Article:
Location:
    Alberta, Canada
    I agree with Kev. If and only if there was any other indication of spinal injury would I have immobilized this patient. 80 y/o female; we have to consider the patient. In all likelihood the patient is suffering from arthritis and or osteoporosis and may have underlying medical problems that will be aggrevated by being immobilized unnecessarily. Also, the patient was able to move since the fall and situate herself in the nice comfy recliner. Spinal immobilization is not as harmless a procedure as many think. Try spending a few hours on one!

    The patient may not have a true position of comfort - they're obviously in pain while at rest in the recliner otherwise we wouldn't be there, but one of our objectives is to reduce pain and suffering. Spinal immobilizing this patient would do the opposite.

    Personally I'd help the patient on to the stretcher, find the position most comfortable and support with blankets/pillows, etc. I'd consider analgesia before moving the patient, probably Entonox if the patient tolerates it.

    Nifty thinking though! If the patient is stable and immobilization is truly warranted then take the time to do proper a immobilization; KED and then board. Otherwise as reaper said, legs & hips on board, slide down and strap!
    Last edited by a moderator: Nov 26, 2008
  6. Scout

    Scout Para-Noid

    Location:
    Ireland
    Dum, where is the pain in the back, can you estabish if it is soft tissue?

    Other than that i'd be looking at ked, Is it one of these nifty electric recliners?
  7. reaper

    reaper Working Bum

    Location:
    In a Fantasy
    Yeah, Kev got it. I did not read the scenario, just BB from a chair.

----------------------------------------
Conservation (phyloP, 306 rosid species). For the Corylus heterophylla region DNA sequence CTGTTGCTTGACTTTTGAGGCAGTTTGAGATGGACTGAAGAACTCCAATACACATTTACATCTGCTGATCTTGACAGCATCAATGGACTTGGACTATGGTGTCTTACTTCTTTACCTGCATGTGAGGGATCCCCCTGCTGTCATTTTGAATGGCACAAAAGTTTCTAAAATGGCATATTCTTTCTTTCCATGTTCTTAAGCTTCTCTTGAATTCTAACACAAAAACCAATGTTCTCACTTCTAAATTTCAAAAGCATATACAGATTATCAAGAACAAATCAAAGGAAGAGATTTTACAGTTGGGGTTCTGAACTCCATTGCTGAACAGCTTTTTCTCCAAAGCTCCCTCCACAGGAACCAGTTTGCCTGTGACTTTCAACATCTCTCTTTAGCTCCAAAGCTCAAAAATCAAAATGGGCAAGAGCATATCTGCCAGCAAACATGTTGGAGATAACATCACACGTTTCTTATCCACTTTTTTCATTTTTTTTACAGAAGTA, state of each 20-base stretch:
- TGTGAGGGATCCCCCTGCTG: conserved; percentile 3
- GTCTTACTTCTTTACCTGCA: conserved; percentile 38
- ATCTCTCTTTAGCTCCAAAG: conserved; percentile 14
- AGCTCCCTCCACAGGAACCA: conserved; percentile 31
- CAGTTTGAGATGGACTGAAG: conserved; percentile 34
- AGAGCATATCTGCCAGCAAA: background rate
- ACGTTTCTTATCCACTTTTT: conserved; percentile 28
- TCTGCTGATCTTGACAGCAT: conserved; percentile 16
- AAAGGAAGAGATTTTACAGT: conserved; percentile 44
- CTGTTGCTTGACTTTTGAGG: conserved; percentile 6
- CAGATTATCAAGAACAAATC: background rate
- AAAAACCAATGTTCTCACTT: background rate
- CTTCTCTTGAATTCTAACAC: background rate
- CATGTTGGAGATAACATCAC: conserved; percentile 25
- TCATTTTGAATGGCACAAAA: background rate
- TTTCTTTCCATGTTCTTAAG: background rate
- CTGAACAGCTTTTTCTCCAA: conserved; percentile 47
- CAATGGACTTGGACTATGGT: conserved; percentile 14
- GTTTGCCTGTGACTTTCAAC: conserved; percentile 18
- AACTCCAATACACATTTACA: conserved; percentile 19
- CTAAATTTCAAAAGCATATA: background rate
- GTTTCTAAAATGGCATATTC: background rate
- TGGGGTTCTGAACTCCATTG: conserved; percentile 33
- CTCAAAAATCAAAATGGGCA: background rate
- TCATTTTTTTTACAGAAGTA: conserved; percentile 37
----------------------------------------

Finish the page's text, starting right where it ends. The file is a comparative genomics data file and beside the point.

I would defiantly use a KED on that lady, if warranted. Most elderly do not take a LSB very well. If you need to immobilize them, some times I will use a scope stretcher. It is a little more comfortable and can be taken out without rolling them.

    Guess I should read the posts better at 0200!
  8. PeteBlair

    PeteBlair New Member

    Location:
    Florida
    EMS Training:
    EMT-Basic
    Hey guys and gals! I really appreciate the answers to my original question. Here's another related question. Some of you have indicated that you would first try to determine if the source of the pain was soft tissue or bone related. Here's my next question. Expressed as a percent, what is your confidence level that you could detect/determine a potentially crippling spinal fracture during an assessment? By the way I'm relatively new and have never actually encountered a "known spinal injury."
  9. Ridryder911

    Ridryder911 EMS Guru

    Personally, I would palpate the spinal column itself. Chances are if there is no s/s of paresthesia, etc. then I would transport in position of comfort. If there is no history of spinal problems and it appears to be paravertebral muscular spasms then a safe and smooth transfer to a position of comfort with pillow and blanket immobilization. Remember all one is doing on a LSB is preventing movement and not actually splinting.